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New Contributor I

Array Sizes

I could ask this in MKL - but this is more a  straight FORTRAN problem.

Before you call PARDISO - you pack the n by n Stiffness matrix into a set of vectors to take up less space. mecej4 showed me in MAGNI how to pack efficiently - the following code does the packing for taking a stiffness matrix from and turns it into the packed vectors, Pardiso needs the length of the vectors essentially NNZ.

I measure the number of degrees of freedom of the problem which gives you a size, but trying to relate NNZ to the degrees of freedom is interesting -

I was thinking just counting the number of non-zero elements in the stiffness matrix and than set NNZ - but I have to loop thru a large matrix

Is there a simpler method, I was just using 9 times the number of degrees of freedom and that usually works, but it did not on the current problem

    subroutine PardisoSolver(GK,nl,nk,ndf,X)


    implicit none
    include 'mkl_pardiso.fi'

    integer nl,nk,ndf

    REAL (KIND=dp) GK(nl,nk),X(ndf)

    REAL (KIND=dp), ALLOCATABLE :: a(:), b(:), c(:,:), atemp(:)
    integer, allocatable :: ja(:), ia(:), iatemp(:), jatemp(:)
    INTEGER :: nnodes = 5
    integer error, iaN
    integer :: nnz , istat, i, j , count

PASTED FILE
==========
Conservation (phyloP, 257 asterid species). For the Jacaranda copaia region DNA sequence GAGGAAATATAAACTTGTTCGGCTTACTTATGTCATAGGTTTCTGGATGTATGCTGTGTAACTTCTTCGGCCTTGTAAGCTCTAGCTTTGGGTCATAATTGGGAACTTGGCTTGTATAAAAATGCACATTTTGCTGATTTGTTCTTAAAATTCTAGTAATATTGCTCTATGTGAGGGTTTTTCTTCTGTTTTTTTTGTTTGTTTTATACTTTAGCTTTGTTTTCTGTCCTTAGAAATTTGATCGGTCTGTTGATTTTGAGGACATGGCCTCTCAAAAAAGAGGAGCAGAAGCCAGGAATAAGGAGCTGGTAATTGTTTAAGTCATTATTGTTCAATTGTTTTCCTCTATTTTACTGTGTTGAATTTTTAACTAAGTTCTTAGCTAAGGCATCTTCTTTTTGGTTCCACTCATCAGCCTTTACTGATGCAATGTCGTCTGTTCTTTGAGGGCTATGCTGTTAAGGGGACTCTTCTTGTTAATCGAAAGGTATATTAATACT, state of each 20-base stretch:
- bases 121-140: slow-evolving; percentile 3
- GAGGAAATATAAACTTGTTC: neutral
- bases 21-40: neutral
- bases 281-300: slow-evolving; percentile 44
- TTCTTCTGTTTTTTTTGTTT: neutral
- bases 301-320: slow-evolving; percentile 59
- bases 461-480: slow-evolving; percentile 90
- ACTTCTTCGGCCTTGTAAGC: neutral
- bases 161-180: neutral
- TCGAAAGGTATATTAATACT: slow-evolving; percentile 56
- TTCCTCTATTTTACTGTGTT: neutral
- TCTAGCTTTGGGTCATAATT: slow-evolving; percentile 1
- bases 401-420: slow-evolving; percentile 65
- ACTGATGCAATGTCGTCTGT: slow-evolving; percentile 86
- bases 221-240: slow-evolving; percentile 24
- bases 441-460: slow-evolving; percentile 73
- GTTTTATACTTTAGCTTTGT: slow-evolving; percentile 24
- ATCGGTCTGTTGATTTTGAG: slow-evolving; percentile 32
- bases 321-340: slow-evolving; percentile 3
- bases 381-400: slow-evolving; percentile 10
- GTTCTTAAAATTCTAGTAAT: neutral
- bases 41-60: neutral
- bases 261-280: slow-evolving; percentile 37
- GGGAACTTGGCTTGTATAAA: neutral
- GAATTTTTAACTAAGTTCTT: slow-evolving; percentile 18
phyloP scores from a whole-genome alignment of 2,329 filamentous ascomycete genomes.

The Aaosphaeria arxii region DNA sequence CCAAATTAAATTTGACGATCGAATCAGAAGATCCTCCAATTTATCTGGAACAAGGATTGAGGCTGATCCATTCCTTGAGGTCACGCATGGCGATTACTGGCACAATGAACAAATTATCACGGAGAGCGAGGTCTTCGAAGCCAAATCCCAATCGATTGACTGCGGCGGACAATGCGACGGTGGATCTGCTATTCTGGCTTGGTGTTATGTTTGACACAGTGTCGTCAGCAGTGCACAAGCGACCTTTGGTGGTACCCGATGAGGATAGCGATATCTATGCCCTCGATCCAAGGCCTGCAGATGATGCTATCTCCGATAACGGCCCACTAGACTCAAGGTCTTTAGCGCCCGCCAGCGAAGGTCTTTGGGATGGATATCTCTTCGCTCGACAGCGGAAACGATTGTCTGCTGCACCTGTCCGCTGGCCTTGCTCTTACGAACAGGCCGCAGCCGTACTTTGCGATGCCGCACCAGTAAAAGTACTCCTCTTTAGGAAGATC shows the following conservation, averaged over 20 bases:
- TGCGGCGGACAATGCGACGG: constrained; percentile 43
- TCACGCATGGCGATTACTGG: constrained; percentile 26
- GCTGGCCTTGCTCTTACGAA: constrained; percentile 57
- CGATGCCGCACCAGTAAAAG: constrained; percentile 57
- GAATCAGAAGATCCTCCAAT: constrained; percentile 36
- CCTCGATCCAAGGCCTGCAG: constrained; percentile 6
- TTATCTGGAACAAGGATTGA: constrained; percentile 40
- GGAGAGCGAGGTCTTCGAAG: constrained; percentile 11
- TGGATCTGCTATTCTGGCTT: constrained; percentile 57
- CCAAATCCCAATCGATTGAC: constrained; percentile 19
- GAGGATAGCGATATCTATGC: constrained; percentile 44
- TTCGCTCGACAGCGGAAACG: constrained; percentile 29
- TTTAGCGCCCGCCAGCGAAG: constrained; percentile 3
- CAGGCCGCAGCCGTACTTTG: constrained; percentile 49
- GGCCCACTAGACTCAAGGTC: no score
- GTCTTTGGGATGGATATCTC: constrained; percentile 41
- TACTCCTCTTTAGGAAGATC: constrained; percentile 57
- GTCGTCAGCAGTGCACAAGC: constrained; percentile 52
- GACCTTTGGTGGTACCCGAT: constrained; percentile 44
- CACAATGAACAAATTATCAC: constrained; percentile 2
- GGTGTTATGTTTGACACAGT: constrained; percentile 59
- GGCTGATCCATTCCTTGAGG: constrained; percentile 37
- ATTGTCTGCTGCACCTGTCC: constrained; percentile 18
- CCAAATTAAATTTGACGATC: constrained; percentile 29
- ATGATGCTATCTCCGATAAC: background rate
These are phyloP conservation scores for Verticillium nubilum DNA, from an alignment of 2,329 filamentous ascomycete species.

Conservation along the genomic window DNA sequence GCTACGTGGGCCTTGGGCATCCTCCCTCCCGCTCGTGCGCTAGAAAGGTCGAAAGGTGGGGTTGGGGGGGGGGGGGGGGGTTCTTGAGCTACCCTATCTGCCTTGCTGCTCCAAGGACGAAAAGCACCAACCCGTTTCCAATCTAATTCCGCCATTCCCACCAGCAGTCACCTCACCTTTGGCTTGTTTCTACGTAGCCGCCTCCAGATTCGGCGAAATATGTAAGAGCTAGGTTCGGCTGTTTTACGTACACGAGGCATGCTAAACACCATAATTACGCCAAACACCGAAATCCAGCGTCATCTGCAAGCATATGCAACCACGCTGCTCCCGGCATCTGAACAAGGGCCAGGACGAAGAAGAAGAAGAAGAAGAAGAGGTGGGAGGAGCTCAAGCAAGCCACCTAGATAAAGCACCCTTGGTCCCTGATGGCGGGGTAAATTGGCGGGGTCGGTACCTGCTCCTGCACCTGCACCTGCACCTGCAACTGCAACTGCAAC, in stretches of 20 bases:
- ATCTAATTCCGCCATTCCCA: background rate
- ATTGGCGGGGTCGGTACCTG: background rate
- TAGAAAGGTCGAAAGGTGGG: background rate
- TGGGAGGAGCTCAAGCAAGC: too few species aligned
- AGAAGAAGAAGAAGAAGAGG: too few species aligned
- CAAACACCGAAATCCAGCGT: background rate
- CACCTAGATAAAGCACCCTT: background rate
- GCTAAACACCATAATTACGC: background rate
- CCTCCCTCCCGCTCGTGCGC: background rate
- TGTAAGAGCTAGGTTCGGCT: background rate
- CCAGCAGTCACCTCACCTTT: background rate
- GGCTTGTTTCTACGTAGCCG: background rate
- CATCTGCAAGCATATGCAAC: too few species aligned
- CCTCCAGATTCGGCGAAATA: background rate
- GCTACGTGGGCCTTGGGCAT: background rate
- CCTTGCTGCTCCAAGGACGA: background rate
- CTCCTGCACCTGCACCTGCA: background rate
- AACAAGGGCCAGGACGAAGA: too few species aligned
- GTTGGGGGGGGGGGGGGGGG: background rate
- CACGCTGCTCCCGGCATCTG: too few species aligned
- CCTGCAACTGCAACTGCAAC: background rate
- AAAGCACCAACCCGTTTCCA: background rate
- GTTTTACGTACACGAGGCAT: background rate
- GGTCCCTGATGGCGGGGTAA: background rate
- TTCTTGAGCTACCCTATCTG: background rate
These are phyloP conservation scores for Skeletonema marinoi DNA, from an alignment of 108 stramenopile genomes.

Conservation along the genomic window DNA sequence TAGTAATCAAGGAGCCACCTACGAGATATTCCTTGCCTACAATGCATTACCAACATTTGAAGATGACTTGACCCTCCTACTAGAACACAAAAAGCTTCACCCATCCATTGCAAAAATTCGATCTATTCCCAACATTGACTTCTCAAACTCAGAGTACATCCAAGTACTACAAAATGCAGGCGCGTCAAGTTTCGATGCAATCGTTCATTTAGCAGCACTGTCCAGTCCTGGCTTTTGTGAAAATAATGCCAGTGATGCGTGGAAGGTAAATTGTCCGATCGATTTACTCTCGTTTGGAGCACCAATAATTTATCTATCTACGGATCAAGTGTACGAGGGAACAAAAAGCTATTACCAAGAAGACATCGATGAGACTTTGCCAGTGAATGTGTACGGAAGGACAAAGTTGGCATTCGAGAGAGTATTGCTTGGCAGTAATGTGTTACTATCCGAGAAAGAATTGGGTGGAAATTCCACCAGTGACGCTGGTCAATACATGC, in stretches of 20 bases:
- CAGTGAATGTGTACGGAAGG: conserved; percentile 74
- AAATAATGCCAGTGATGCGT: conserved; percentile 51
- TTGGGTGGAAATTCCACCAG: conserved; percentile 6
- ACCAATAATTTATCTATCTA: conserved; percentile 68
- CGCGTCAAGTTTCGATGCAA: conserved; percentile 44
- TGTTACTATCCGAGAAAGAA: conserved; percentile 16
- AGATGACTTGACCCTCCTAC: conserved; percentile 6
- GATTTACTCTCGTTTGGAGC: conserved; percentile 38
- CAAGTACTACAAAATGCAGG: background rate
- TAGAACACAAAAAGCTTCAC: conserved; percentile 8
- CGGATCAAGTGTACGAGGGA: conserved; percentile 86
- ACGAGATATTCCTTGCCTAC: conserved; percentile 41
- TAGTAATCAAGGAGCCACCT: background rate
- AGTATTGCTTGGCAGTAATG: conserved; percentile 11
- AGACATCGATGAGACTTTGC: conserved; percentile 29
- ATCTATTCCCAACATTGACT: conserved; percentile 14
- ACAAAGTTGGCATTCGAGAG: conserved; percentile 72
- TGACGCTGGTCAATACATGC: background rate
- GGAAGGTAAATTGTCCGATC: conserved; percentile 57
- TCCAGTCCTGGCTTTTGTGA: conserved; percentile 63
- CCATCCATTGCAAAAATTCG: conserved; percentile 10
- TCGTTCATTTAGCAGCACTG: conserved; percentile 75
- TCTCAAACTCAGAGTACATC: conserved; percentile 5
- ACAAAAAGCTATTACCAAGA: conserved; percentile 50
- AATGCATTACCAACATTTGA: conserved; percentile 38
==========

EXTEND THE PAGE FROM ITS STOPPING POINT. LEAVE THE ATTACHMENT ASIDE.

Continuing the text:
integer :: size = 0
    integer :: size1 = 0
    integer :: size2 = 0
    integer :: flag = 0
    REAL (KIND=dp) :: delta = 0.000000000000001
    
    nnz = 90*ndf


    !open(16, file="a.mat", STATUS = 'old')

    ! read(16,*)count
    count = ndf

    !nnodes = count
    iaN = count+1

    ALLOCATE (a(nnz), ja(nnz), ia(iaN), jatemp(nnz), iatemp(iaN), b(count), c(count,count), atemp(nnz), STAT=istat)
    IF (istat.NE.0) THEN
        WRITE (*, *) '*** Could not allocate some arrays in LINSOLVE'
        STOP
    END IF

    b = 1.0D0
    a = 0.0d0
    c = 0.0d0
    iatemp = 0
    jatemp = 0
    atemp = 0
    ia = 0
    ja = 0
    do 200 i = 1, count
        flag = 0
        do 300 j = 1, count
            c(i,j) = gk(i,j)
            if(abs(c(i,j)) .gt. delta) then
                size = size + 1
                if(size .gt. nnz) then
                    Write(*,2030)nnz, ndf
2030                Format( "        NNZ is set at :: ",I6, "    NDF is :: ",I6)                    
                    stop    '        Insufficient memory allocation in PARDISO to solve the inversion problem'